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Commissioners turn a page on law library issue

A mundane request for a wall with a door to a seldom-used corner of the courthouse erupted into a turf battle and a heated diatribe from the county board, directed to a board-appointed committee, at Wednesday's meeting.

Commissioners officially tabled a proposal to wall off the county law library to separate it from the judges' chambers until further study is done.

The discussion of what to do with the library, and space issues facing the district judges who need more security and room for their chambers, devolved into an exasperated exchange between commissioners.

"Why is this even before us?" groused board chair Cal Johannsen. "We have a building committee. Why aren't they doing anything about this?"

Coordinator Jack Paul said it's a bit more complicated than a simple decision of where judges and libraries will move. Paul, a member of the building committee that meets in closed session, said that group's mission is one of space issues overall.

The security issues were broached by the court administrator and judges, who are state employees residing in the county courthouse. Access to the law library, which is tucked away in a back room of the courthouse, is through a locked door and a hallway that passes by the judges' offices.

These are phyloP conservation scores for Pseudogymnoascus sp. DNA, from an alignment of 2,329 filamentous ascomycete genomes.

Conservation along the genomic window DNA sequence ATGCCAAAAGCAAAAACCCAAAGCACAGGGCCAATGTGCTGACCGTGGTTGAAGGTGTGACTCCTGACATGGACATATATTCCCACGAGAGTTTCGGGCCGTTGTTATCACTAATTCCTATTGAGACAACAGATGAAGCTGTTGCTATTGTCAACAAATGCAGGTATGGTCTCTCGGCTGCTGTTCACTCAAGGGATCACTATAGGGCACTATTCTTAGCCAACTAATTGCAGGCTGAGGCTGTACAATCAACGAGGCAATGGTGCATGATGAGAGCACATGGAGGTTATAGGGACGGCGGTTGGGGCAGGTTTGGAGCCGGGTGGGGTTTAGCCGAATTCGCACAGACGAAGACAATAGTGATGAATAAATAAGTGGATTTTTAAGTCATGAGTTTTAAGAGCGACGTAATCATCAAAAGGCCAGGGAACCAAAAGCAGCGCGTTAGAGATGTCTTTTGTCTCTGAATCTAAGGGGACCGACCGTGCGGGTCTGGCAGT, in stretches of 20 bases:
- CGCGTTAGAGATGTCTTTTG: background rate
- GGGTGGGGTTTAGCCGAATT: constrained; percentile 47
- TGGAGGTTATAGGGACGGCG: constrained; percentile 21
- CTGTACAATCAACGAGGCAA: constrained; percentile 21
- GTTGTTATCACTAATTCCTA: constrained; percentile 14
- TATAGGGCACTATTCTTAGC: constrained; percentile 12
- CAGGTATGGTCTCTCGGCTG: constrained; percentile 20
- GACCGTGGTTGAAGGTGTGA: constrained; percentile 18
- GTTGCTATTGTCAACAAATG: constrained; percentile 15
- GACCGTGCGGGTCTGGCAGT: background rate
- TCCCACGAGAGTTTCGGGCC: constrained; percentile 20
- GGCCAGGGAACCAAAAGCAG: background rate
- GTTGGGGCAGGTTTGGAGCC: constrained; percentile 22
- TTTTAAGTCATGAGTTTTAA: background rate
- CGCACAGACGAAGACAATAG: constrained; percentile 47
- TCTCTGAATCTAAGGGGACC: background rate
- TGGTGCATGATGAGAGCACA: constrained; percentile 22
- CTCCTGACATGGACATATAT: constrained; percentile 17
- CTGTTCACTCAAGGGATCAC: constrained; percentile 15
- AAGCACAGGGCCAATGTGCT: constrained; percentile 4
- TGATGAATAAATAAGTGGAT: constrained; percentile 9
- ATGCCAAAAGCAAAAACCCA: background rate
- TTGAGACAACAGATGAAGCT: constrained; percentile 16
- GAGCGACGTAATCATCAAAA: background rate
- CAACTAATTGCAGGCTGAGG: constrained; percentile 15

Although theoretically accessible to the public, there is some concern that public access to the room, could make judges vulnerable to a disgruntled defendant trying to research his or her own case. That prompted the request for a door to separate the areas.

But the secondary issue is that the judges don't have enough room to meet with parties in a lawsuit if more than a couple attorneys are involved. District Judge Robert Tiffany would like to move into the space where the current law library is located. That would necessitate relocating the law library.

Johannsen, his frustration evident, once again questioned why the issue was before the board when other committees would be better suited to sort it out.

Paul said in addition to the building committee a law library committee is involved. That committee wants to make the library more accessible to the public, since it's funded with taxpayer dollars.

Its annual budget is $25,700. Of that sum, $17,000 comes from traffic fines. The bulk of the budget, $23,000, goes to reference law books including state statutes and case law books. A law clerk assigned to the judges maintains the library.

"We hate to have a library that no one uses," commissioner Lyle Robinson said. "We wanted to move it to the public library but there was no room." Robinson said a sign-in procedure at the clerk's office might be too intimidating for a defendant, so easier public access should be a priority, but without endangering the judges.

Currently, the library gets only sporadic use by the public and is mostly used by attorneys to research cases and meet with clients. Robinson feels that the library is a valuable, if underused, county benefit.